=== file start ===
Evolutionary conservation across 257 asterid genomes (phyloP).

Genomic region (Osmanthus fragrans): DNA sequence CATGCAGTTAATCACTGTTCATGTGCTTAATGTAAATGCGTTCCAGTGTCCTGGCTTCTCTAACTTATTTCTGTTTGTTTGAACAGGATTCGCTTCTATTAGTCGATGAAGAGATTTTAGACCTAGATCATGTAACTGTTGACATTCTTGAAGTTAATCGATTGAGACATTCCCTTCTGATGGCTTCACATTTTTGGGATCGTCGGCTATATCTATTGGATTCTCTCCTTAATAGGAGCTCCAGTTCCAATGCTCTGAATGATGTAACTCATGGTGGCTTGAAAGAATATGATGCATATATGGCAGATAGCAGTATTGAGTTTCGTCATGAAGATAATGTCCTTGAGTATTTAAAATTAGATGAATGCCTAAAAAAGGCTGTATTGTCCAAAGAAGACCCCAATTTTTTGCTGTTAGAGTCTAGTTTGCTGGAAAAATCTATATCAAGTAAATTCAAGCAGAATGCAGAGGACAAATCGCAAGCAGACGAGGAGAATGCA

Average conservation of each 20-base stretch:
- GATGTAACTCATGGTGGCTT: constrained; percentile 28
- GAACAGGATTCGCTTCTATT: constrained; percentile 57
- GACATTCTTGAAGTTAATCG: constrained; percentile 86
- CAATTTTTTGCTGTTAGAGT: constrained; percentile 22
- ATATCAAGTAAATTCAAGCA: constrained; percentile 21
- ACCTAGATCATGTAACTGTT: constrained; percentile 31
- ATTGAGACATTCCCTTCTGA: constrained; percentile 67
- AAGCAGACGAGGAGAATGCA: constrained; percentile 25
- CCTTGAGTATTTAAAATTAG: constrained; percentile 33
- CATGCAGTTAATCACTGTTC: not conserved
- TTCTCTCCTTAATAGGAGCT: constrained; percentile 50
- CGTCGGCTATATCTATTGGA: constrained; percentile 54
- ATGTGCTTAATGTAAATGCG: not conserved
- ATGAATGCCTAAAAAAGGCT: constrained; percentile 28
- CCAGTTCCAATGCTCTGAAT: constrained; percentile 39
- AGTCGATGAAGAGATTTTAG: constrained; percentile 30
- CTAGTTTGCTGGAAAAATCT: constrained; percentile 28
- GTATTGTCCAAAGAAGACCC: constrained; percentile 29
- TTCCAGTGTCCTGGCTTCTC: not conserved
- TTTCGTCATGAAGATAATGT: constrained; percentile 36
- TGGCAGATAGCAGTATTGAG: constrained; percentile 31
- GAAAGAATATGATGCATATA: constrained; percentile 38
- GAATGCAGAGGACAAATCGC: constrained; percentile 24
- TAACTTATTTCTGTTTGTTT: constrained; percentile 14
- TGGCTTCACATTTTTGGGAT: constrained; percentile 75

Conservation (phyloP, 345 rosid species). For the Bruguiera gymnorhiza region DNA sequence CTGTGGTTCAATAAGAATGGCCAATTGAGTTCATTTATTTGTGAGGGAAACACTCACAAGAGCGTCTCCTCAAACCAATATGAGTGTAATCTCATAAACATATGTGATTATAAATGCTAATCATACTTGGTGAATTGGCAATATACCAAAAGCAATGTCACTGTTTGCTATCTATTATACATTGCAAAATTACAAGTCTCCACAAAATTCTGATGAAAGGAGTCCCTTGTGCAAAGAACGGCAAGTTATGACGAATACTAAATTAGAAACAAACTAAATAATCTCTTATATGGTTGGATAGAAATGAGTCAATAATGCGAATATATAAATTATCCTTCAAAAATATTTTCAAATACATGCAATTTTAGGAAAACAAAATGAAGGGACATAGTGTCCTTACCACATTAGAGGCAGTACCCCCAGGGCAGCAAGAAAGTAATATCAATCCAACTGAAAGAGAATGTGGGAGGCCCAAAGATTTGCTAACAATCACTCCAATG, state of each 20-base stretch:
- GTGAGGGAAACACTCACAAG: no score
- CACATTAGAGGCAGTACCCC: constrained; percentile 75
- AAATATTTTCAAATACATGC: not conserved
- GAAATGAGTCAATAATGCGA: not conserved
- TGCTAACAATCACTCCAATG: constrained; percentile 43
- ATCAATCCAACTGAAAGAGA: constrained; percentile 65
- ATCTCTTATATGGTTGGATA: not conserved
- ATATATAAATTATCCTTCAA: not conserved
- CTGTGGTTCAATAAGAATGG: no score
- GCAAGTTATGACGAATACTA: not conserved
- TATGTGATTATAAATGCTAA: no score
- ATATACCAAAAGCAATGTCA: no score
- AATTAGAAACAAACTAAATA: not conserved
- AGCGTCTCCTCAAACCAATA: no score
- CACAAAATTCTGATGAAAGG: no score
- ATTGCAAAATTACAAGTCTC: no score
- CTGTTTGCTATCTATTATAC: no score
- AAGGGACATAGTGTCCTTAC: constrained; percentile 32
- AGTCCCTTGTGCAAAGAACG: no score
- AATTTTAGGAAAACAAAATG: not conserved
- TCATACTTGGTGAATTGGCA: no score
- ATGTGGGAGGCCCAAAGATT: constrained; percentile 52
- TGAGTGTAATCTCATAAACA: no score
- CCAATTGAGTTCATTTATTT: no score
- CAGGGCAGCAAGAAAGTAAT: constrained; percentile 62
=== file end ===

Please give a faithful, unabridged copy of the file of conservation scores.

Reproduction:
Evolutionary conservation across 257 asterid genomes (phyloP).

Genomic region (Osmanthus fragrans): DNA sequence CATGCAGTTAATCACTGTTCATGTGCTTAATGTAAATGCGTTCCAGTGTCCTGGCTTCTCTAACTTATTTCTGTTTGTTTGAACAGGATTCGCTTCTATTAGTCGATGAAGAGATTTTAGACCTAGATCATGTAACTGTTGACATTCTTGAAGTTAATCGATTGAGACATTCCCTTCTGATGGCTTCACATTTTTGGGATCGTCGGCTATATCTATTGGATTCTCTCCTTAATAGGAGCTCCAGTTCCAATGCTCTGAATGATGTAACTCATGGTGGCTTGAAAGAATATGATGCATATATGGCAGATAGCAGTATTGAGTTTCGTCATGAAGATAATGTCCTTGAGTATTTAAAATTAGATGAATGCCTAAAAAAGGCTGTATTGTCCAAAGAAGACCCCAATTTTTTGCTGTTAGAGTCTAGTTTGCTGGAAAAATCTATATCAAGTAAATTCAAGCAGAATGCAGAGGACAAATCGCAAGCAGACGAGGAGAATGCA

Average conservation of each 20-base stretch:
- GATGTAACTCATGGTGGCTT: constrained; percentile 28
- GAACAGGATTCGCTTCTATT: constrained; percentile 57
- GACATTCTTGAAGTTAATCG: constrained; percentile 86
- CAATTTTTTGCTGTTAGAGT: constrained; percentile 22
- ATATCAAGTAAATTCAAGCA: constrained; percentile 21
- ACCTAGATCATGTAACTGTT: constrained; percentile 31
- ATTGAGACATTCCCTTCTGA: constrained; percentile 67
- AAGCAGACGAGGAGAATGCA: constrained; percentile 25
- CCTTGAGTATTTAAAATTAG: constrained; percentile 33
- CATGCAGTTAATCACTGTTC: not conserved
- TTCTCTCCTTAATAGGAGCT: constrained; percentile 50
- CGTCGGCTATATCTATTGGA: constrained; percentile 54
- ATGTGCTTAATGTAAATGCG: not conserved
- ATGAATGCCTAAAAAAGGCT: constrained; percentile 28
- CCAGTTCCAATGCTCTGAAT: constrained; percentile 39
- AGTCGATGAAGAGATTTTAG: constrained; percentile 30
- CTAGTTTGCTGGAAAAATCT: constrained; percentile 28
- GTATTGTCCAAAGAAGACCC: constrained; percentile 29
- TTCCAGTGTCCTGGCTTCTC: not conserved
- TTTCGTCATGAAGATAATGT: constrained; percentile 36
- TGGCAGATAGCAGTATTGAG: constrained; percentile 31
- GAAAGAATATGATGCATATA: constrained; percentile 38
- GAATGCAGAGGACAAATCGC: constrained; percentile 24
- TAACTTATTTCTGTTTGTTT: constrained; percentile 14
- TGGCTTCACATTTTTGGGAT: constrained; percentile 75

Conservation (phyloP, 345 rosid species). For the Bruguiera gymnorhiza region DNA sequence CTGTGGTTCAATAAGAATGGCCAATTGAGTTCATTTATTTGTGAGGGAAACACTCACAAGAGCGTCTCCTCAAACCAATATGAGTGTAATCTCATAAACATATGTGATTATAAATGCTAATCATACTTGGTGAATTGGCAATATACCAAAAGCAATGTCACTGTTTGCTATCTATTATACATTGCAAAATTACAAGTCTCCACAAAATTCTGATGAAAGGAGTCCCTTGTGCAAAGAACGGCAAGTTATGACGAATACTAAATTAGAAACAAACTAAATAATCTCTTATATGGTTGGATAGAAATGAGTCAATAATGCGAATATATAAATTATCCTTCAAAAATATTTTCAAATACATGCAATTTTAGGAAAACAAAATGAAGGGACATAGTGTCCTTACCACATTAGAGGCAGTACCCCCAGGGCAGCAAGAAAGTAATATCAATCCAACTGAAAGAGAATGTGGGAGGCCCAAAGATTTGCTAACAATCACTCCAATG, state of each 20-base stretch:
- GTGAGGGAAACACTCACAAG: no score
- CACATTAGAGGCAGTACCCC: constrained; percentile 75
- AAATATTTTCAAATACATGC: not conserved
- GAAATGAGTCAATAATGCGA: not conserved
- TGCTAACAATCACTCCAATG: constrained; percentile 43
- ATCAATCCAACTGAAAGAGA: constrained; percentile 65
- ATCTCTTATATGGTTGGATA: not conserved
- ATATATAAATTATCCTTCAA: not conserved
- CTGTGGTTCAATAAGAATGG: no score
- GCAAGTTATGACGAATACTA: not conserved
- TATGTGATTATAAATGCTAA: no score
- ATATACCAAAAGCAATGTCA: no score
- AATTAGAAACAAACTAAATA: not conserved
- AGCGTCTCCTCAAACCAATA: no score
- CACAAAATTCTGATGAAAGG: no score
- ATTGCAAAATTACAAGTCTC: no score
- CTGTTTGCTATCTATTATAC: no score
- AAGGGACATAGTGTCCTTAC: constrained; percentile 32
- AGTCCCTTGTGCAAAGAACG: no score
- AATTTTAGGAAAACAAAATG: not conserved
- TCATACTTGGTGAATTGGCA: no score
- ATGTGGGAGGCCCAAAGATT: constrained; percentile 52
- TGAGTGTAATCTCATAAACA: no score
- CCAATTGAGTTCATTTATTT: no score
- CAGGGCAGCAAGAAAGTAAT: constrained; percentile 62